The story was inspired by a painting by Velasquez, ‘Las Meninas’, in which the focal point is the beautiful Infanta of Spain, but rather than focus on her or the Queen, the author chose Maribarbola, who stands to the side of the painting. This outsider’s view of the court has a very different feel from what it would have if the author had made the Queen the protagonist. The story also takes liberties with time; she condenses several years into a short time, making for more exciting reading.

The author paints the court of King Philip and his niece/wife Queen Mariana vividly, bringing it to life with lush descriptions of the clothing, the buildings, the plantings, the food, the drink. Lots of food and drink. I knew nothing about this period but found it extremely interesting and I was completely drawn into the story. Mari came to life with her fears, her triumphs, her physical pains, her hangovers, and her concern for the Queen. Four and a half stars. 

The  above is an affiliate link. If you click through and buy something- anything- from Amazon, they will give me a few cents. 

I received this book free from the Amazon Vine  program in return for an honest review. 

Neither of these things influenced my review.  

Bryant & May: Wild Chamber. A Peculiar Crimes Unit Mystery, by Christopher Fowler. Bantam Books, 2017

The story starts with a ‘locked room’ murder- a woman is killed in a locked park, accessible only to flat owners and the gardener. The gardener doesn’t look good for the crime, but who else could have gotten in and back out when there is only one key per flat owner? The crime is odd enough that it lands in the laps of the Peculiar Crimes Unit.

Bryant and May are the old codgers who are the heart of the PCU. May plays straight man to Bryant’s over the top eccentricities. Bryant is a little more eccentric than usual right now; the meds he took to overcome a serious illness have left him with some delusions: he likes to have a chat now and then with hallucinations of people both dead and alive (QEII is one of them, as is Samuel Pepys). Thankfully, these hallucinations help him think things through, rather than being detrimental.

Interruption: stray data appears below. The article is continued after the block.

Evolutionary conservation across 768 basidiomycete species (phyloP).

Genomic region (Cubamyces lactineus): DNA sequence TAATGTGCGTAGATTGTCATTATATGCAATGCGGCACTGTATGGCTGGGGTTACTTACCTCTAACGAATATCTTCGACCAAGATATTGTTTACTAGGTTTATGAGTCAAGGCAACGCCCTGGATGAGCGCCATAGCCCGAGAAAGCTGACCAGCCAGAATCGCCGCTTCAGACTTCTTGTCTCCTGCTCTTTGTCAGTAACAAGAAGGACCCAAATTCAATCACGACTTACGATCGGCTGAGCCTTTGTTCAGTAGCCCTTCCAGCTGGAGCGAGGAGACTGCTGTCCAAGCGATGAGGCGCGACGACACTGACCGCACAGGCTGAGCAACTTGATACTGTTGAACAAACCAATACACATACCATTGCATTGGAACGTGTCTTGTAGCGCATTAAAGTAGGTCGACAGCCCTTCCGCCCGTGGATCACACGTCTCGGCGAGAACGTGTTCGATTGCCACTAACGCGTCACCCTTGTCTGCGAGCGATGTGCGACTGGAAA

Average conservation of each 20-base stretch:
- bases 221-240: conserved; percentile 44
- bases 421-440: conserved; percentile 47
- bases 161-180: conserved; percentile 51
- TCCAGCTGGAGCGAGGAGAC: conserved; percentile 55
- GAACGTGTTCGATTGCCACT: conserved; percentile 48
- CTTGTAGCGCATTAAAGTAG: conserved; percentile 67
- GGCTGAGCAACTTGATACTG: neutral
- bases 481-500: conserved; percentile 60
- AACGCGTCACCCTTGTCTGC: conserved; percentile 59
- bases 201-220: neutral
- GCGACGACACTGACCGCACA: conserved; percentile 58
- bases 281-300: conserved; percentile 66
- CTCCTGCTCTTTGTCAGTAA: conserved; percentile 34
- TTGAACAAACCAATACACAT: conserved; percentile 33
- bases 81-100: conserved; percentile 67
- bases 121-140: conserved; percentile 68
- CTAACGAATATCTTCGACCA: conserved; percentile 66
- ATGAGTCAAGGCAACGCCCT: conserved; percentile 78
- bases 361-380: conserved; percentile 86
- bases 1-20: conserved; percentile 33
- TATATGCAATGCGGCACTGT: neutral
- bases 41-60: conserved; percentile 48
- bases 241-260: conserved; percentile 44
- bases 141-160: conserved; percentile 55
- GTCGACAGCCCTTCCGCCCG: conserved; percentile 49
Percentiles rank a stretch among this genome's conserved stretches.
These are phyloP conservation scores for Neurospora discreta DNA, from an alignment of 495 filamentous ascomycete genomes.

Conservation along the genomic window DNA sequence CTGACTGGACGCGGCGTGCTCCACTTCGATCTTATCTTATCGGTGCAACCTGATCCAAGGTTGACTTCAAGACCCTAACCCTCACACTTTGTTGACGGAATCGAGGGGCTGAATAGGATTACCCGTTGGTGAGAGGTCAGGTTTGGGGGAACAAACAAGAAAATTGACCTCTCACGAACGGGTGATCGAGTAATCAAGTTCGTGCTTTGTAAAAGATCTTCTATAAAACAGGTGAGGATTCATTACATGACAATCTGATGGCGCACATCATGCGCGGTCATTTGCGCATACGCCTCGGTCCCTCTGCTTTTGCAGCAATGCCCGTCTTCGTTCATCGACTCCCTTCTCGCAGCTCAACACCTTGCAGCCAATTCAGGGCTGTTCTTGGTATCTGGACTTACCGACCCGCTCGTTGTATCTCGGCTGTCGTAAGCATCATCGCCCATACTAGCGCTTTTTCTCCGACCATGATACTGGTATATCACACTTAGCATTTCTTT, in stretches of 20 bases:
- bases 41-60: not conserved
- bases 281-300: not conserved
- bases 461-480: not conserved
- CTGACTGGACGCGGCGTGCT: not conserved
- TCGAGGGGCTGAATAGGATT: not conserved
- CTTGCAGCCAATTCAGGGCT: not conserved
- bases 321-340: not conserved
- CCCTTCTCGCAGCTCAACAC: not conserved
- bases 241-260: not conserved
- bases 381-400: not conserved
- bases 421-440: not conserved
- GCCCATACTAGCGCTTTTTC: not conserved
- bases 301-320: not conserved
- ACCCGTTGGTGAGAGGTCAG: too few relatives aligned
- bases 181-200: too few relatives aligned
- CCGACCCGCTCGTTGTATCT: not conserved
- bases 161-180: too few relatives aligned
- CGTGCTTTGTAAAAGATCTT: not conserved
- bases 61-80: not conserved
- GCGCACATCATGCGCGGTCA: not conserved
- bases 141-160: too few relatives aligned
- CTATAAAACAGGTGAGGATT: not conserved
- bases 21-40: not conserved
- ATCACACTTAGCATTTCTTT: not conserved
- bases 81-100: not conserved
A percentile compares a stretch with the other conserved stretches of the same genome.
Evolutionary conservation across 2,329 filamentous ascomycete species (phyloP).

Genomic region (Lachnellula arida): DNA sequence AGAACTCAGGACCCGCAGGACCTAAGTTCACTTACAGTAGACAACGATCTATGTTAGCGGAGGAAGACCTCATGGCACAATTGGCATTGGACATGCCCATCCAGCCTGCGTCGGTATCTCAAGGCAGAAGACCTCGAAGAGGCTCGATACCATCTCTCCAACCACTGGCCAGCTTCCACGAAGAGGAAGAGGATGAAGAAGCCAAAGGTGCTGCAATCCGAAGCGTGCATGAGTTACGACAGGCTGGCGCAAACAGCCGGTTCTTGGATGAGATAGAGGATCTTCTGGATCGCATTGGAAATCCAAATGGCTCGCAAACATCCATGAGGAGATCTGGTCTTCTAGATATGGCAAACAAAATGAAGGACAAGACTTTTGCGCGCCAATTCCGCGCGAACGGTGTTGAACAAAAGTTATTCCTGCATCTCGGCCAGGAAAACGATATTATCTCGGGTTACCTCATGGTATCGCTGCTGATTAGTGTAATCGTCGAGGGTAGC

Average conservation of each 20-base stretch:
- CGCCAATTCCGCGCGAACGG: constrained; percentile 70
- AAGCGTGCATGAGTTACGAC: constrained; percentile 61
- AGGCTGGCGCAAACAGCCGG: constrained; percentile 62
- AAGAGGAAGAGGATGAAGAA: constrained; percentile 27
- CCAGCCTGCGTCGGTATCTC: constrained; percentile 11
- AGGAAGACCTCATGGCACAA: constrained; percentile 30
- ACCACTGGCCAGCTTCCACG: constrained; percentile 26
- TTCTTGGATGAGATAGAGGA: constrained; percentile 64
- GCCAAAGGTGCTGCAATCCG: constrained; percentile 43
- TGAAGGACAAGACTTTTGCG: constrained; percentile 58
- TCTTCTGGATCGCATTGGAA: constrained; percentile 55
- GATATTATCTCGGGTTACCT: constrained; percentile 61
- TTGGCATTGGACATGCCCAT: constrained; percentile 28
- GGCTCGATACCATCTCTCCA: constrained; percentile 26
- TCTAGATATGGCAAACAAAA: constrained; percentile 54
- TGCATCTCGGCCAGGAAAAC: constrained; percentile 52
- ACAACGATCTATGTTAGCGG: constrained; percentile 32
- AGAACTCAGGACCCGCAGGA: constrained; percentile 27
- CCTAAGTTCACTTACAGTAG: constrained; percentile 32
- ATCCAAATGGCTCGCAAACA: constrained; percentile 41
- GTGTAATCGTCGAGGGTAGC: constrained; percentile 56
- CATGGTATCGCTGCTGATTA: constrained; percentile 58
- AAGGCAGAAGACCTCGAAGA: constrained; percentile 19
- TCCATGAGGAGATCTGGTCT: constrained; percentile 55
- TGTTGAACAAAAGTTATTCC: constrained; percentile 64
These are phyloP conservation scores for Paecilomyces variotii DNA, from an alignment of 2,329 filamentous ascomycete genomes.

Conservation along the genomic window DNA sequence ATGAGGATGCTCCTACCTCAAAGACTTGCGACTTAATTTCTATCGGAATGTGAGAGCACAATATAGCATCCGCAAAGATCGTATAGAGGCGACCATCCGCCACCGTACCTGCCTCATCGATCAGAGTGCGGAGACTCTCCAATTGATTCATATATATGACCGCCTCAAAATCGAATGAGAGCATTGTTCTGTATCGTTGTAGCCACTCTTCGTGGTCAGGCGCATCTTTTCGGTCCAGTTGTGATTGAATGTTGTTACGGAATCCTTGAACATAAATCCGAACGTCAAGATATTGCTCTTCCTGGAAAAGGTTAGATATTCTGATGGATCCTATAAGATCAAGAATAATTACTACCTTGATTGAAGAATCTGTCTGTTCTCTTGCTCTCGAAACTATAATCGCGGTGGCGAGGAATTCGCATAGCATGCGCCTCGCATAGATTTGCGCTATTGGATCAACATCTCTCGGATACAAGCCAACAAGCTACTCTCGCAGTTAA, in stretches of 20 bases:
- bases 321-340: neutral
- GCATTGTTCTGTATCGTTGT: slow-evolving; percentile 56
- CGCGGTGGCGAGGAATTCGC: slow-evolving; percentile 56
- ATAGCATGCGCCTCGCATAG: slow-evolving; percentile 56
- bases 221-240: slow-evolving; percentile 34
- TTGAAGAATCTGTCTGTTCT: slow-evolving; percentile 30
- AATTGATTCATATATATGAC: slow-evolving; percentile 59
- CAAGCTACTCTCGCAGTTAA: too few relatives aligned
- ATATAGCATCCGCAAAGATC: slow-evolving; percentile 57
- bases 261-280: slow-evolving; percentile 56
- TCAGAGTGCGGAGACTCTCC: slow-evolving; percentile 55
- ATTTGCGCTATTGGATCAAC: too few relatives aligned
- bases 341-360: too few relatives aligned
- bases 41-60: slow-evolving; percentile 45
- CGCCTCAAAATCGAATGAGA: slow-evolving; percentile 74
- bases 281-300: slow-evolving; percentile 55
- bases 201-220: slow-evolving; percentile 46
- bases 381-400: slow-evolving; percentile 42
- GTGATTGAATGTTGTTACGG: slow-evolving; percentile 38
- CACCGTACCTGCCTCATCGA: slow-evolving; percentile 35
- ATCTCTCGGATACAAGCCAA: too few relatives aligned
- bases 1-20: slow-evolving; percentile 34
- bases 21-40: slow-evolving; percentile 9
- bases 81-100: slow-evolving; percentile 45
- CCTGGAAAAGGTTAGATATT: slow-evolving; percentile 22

Another murder in a park, with similarities to the first, raises the specter of a serial killer. Because it, too, takes place in a park in London, a higher up in the police department decides to shut down all the city’s parks, and blames it on the PCU. If they would solve the murders, he’d reopen the parks. He seeks to gain monetarily if the parks can be privatized and locked. But the murders go on. Can the PCU solve them before the case is taken from them and given to the regular police force, and they are shut down for good? More bodies pile up- including those of suspects- as more and more pressure is put on the PCU.

While this is I think the 14th novel in the series, it is the first one that I have read. I thought from the description that the Peculiar Crimes Unit would be about supernatural crimes, rather like the Rivers of London series. It seems that they are not, but I am sure I’ll be picking up more of the series as I have become quite fond of the staff of the PCU, including Crippen the staff cat. What other police unit has a secret tunnel entrance through a bakery, a tunnel that has a medieval sarcophagus in it? I loved this book. Five stars. 

The above is an affiliate link. If you click through and buy something- anything- Amazon will give me a few cents. 

I received this book free from the Amazon Vine program in return for an honest review. 

Neither of these things influenced my review.